Now you need to put a new silicon gasket on the pool light cable receptacle. Put a small amount of gasket on one side of the new rubber gasket. Spread it out evenly with your finger or a small screwdriver. Make sure you don’t put too much gasket on, or it will squish out from under the receptacle when you put it back in place.

Replacing Cable Sealant

Once you have done this, carefully slide the seal over the opening and make sure it sits flush against your receptacle’s sides before putting it back in place. You can now push the wire through and reinsert them into their respective holes before screwing everything down tightly and turning the circuit breaker back on.

Step 6: Routing Cable So It Doesn’t Get Stuck

It would help if you had previously routed your metal cable out of the way, so it doesn’t interfere with anything once you replace your pool light cover. This is done by first coiling the length of wire into a sort of spring before tucking it into a corner or space to keep it in place until you’re ready to turn the power back on. Of course, how straightforward this process is will depend on how much excess cable you have leftover, so do whatever works best for your scenario.

Once complete, make sure to pull gently on each end of your steel cable, but not too hard to tug through the cord itself, which could cause damage requiring replacement. Once everything is prepared and secure, you should have no problem turning the power back on and enjoying your newly sealed pool light.

Step 7: Use Rubber Gasket

Using a new rubber gasket, seal over your new cable just as you did with the old one inside the receptacle. You can use either a pea-sized amount or about a dime’s worth of sealant for this job which can be found at your local hardware store or wherever you purchase home improvement items.

Follow steps 3 through 6 when routing your wire before replacing any pool light covers you might have in place. How you go about putting your cover back on will once again depend on the style you have, but most are screwed or snapped back into place. This gasket works by keeping any water out of the receptacle when not in use, so make sure to test it before reattaching any covers to be safe.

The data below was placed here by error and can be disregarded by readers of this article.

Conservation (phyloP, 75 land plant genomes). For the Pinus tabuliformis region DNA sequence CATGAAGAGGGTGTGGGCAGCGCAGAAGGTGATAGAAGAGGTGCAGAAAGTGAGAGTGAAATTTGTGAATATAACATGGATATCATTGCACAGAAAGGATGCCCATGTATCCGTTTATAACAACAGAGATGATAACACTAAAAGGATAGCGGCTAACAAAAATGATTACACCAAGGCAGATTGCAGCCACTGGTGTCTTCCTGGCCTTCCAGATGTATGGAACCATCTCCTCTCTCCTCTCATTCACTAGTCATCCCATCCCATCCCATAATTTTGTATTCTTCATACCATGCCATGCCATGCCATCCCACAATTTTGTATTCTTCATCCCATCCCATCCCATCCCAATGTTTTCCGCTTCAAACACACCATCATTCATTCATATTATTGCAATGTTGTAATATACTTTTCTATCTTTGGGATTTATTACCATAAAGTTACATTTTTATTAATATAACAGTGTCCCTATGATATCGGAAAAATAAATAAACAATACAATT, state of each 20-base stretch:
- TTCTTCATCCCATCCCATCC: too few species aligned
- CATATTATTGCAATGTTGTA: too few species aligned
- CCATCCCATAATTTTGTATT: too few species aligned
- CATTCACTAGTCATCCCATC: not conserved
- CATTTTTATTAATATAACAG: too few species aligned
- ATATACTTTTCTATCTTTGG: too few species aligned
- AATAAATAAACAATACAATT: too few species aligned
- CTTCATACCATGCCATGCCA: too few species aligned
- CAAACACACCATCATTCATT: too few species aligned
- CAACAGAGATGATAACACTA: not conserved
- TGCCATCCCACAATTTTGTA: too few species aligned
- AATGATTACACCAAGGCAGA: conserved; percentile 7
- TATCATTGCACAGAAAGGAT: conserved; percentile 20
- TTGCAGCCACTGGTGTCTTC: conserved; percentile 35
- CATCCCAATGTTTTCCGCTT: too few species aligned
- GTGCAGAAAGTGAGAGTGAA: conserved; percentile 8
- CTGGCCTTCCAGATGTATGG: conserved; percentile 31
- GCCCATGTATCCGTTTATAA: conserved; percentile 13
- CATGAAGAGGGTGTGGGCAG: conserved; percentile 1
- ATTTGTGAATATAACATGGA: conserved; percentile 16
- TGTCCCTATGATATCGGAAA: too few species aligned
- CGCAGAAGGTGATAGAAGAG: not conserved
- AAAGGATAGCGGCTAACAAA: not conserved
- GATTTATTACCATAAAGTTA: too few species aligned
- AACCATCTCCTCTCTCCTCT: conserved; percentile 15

Rubber Gasket

Step 8: Cure New Sealed Cable

Before testing your newly sealed pool light cable, it’s always best to let the gasket cure overnight to ensure there are no leaks. This curing process involves filling both ends of the pool with water and letting them sit for 24 hours before draining them thoroughly. If all goes well during this period, you should see everything dry up inside, which means you’re in the clear and ready to test your new cable!

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Frequently Asked Questions

What Is the Average Cost of a Pool From Pool Kings?

Pools from Pool Kings often cost between $1,000 and $5,000. This range is based on factors such as the size of the pool, type of vinyl or concrete decking, and other features that are included in the package. Pool Kings also offers a variety of financing options that can help you to get your pool installed quickly and affordably.

Can You Put Solar Lights Around a Pool?

This is an effective and affordable way to add some extra illumination while keeping your pool area looking neat and clean. Solar lights are easy to install and require minimal maintenance. They also provide hours of soft light that will make the surrounding area look brighter and sleeker.


Pool light cables can be sealed with pool putty or caulk. If you are using a caulking gun, cut the nozzle off the tube and insert it into the hole on the end of the cable. Squeeze out the caulking until it is about 1/2 inch thick. Let dry for 24 hours before using your pool. You have now successfully sealed your pool light cable! We hope you have learned how to seal pool light cable.

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Dave Parker

Hi there, my name is Dave. I am 32 years old guy and had a fascination with lighting ever since I knew about LED lighting and strip lights. I have completed my bachelor's degree in electrical engineering and can understand the often complex topics in the field of LED technology. Lightow is where I share my findings, opinions, and recommendations. I hope this tips will enlighten you to the wonderful world of lighting!